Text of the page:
Villa Marie, St Tropez

St Tropez has become the most popular place for celebrities and stars to holiday in the South of France. For 9 months of the year it is an idyllic seaside town with fresh seafood restaurants, picturesque white sand beaches and quaint museums and shops to look around. But in the heat of the summer everyone descends on this piece of coastline resulting in stifling crowds, awful traffic and tourist ridden beaches. So I have two recommendations for you: visit St Tropez outside of peak season; and stay outside of the main town in Ramatuelle, at the Villa Marie hotel.

This lovely sleepy little place overlooks St Tropez but is removed enough to give you a peaceful holiday – blissfully quiet and perfectly civilised. Villa Marie hotel is part of the sophisticated and traditionally French Sibuet Hotels group, an understated offering of 5* luxury located amongst a seven acre pine forest. There are 45 rooms and suites, each designed and consciously decorated by Jocelyne Sibuet.

We were in a cosy room on the ground floor, with a balcony that opened out to the forest and a path down to the swimming pool. Unusually the bathroom and bedroom were together in one long room, with just a toilet separately. I was delighted to find a wonderfully indulgent free standing bath, which I used at every opportunity to soak and unwind. The bed was gloriously soft and comfortable, and the natural surroundings were blissfully quiet in the night. The pale white, cream and grey colour scheme in the bedroom is subtle and calming, and suits the character of this area of France.

The terrace restaurant looks out to the sea and the menu is simple but focuses on fresh fish and seafood from the area. Drinking the hotel’s own deliciously crisp rose under the starry sky was a real pleasure for our last night in Provence. We chose a few dishes to share, highlights were; the calamari and vegetable tempura, light and crispy with flavoursome seafood inside and accompanied with a creamy rich aioli; and the asparagus and truffle risotto, a dish too tasty to be classified vegetarian. After the delicious dinner we retired to the sitting room inside to test our skills in a competitive game of Scrabble, whilst sipping fresh mint tea.


After an al fresco breakfast of coffee and croissants on the terrace, I enjoyed a brief massage at the hotel’s boutique spa. The shabby chic spa has a beachside feel and stocks all of the Pure Altitude products, the brand founded by owner Jocelyne. I specifically asked to try a treatment which used the range of products, and found the argan and neroli balm to be deeply relaxing and soothing. It was the perfect envigorating morning wake up and I imagine would be a great place to be pampered after a day at the beach.

Villa Marie is open from April to October inclusive every year. Instead of joining the Riviera regulars in the heat of summer, opt for a quieter time of year and enjoy a truly relaxing Provencal holiday.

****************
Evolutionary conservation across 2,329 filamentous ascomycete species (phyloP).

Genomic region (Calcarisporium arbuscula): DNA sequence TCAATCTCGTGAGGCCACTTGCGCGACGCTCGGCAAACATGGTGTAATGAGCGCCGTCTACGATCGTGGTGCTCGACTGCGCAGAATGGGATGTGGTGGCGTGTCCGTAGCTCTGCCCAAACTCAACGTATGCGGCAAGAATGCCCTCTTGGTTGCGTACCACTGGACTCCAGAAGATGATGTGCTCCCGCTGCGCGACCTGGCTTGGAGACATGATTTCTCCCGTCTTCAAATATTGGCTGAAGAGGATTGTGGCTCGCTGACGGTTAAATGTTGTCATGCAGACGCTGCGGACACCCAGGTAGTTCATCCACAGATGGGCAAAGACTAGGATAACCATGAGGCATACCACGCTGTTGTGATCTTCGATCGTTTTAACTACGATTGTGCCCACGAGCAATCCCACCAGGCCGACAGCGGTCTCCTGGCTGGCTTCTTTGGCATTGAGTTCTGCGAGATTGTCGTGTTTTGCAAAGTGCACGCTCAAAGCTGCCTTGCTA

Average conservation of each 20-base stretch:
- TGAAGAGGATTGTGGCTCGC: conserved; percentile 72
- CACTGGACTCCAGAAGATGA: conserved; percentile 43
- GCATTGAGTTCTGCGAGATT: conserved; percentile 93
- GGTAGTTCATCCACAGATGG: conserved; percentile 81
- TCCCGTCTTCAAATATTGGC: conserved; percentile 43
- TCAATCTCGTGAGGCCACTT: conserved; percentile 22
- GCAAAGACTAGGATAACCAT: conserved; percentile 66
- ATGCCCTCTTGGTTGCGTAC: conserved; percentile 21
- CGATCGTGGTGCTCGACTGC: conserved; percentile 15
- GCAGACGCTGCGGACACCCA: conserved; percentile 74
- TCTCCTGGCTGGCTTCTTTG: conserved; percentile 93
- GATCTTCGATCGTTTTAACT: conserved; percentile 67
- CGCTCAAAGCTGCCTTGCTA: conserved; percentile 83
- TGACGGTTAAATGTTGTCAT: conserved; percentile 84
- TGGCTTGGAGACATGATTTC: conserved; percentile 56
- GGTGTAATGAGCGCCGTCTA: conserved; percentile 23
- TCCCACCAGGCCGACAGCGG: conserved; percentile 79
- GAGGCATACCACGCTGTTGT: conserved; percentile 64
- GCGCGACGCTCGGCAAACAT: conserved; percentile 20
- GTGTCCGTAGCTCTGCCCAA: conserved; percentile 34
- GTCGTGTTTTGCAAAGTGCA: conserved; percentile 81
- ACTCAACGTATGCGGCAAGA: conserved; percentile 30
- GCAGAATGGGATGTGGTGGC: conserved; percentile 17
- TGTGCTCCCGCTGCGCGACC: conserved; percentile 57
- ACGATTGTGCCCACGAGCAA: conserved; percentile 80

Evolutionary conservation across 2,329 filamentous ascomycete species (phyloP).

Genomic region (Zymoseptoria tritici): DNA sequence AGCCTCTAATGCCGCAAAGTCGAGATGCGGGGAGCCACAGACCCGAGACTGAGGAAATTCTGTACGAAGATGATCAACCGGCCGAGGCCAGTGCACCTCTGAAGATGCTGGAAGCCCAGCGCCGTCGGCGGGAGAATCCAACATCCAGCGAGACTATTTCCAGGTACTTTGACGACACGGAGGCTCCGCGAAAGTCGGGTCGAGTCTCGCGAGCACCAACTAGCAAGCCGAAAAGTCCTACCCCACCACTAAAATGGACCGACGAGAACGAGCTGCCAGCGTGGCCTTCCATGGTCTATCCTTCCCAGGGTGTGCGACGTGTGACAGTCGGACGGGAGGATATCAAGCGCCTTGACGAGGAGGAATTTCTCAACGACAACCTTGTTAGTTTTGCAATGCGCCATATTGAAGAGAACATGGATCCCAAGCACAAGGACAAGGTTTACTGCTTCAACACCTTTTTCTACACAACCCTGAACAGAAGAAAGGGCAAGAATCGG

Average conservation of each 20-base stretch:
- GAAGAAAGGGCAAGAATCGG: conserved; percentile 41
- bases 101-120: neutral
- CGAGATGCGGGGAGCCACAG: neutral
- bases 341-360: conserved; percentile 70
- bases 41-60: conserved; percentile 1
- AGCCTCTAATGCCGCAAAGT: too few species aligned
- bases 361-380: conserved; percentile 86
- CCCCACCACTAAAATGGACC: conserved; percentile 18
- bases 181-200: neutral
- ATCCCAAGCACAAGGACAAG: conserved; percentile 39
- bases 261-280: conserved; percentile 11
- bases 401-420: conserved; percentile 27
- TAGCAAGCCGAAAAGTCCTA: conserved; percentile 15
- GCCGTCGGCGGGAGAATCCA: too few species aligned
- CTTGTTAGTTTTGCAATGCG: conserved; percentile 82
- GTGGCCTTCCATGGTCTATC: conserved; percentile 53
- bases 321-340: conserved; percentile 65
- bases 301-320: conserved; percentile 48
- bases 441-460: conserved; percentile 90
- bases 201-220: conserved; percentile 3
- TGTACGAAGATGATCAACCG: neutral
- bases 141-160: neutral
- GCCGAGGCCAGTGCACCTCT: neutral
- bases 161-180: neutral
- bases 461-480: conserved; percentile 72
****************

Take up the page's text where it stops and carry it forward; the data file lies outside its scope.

More information and book a stay here.

Domaine de la Baume, Tourtour

I’m not sure I want to tell you about Domaine de la Baume… This hidden hillside hotel feels like the best kept secret in Provence and is certainly the most magical hotel I have been to in this part of the world. Recently refurbished, my grandparents visited a few years’ ago and have gushed about the idyllic setting and sensational food ever since.

This 18th-century Provençal house is the former home of expressionist artist Bernard Buffet, and painterly memories of his life hang on the walls. Just three kilometres from the village of Tourtour (known as one of the most beautiful villages of France) it is hard not to instantly fall in love with the area. However, you will need a car to reach la Baume, and with only a tiny discreet signpost it is cleverly concealed and almost impossible to find.

The traditional yellow house is located amongst 99 acres of lush land, where a spectacular waterfall is found and the hotel’s olive oil is made. Domaine de la Baume is part of the Sibuet Hotels group and I was impressed to discover how involved the family are in the running of the group. Jocelyne Sibuet is the interior designer for all the hotels and she curates every item personally. She also runs the beauty brand, Pure Altitude, which is used through the bathrooms and spas.

The hotel has 15 rooms and suites, each with its own personality and style. Despite the rustic façade, the inside of the hotel is grand with period-style rooms. We were in the Torero suite downstairs and enjoyed the spacious but cosy feel of the bedroom and living space, equipped with discreet technology (flatscreen TV hidden behind a mirror) and comfortable furniture. The windows open out to wonderful views and aesthetically offer lots of natural light and fresh air. I loved the ensuite bathroom with a lovely big bath and powerful shower. I slept blissfully well at la Baume, catching up on sleep after an extremely busy summer.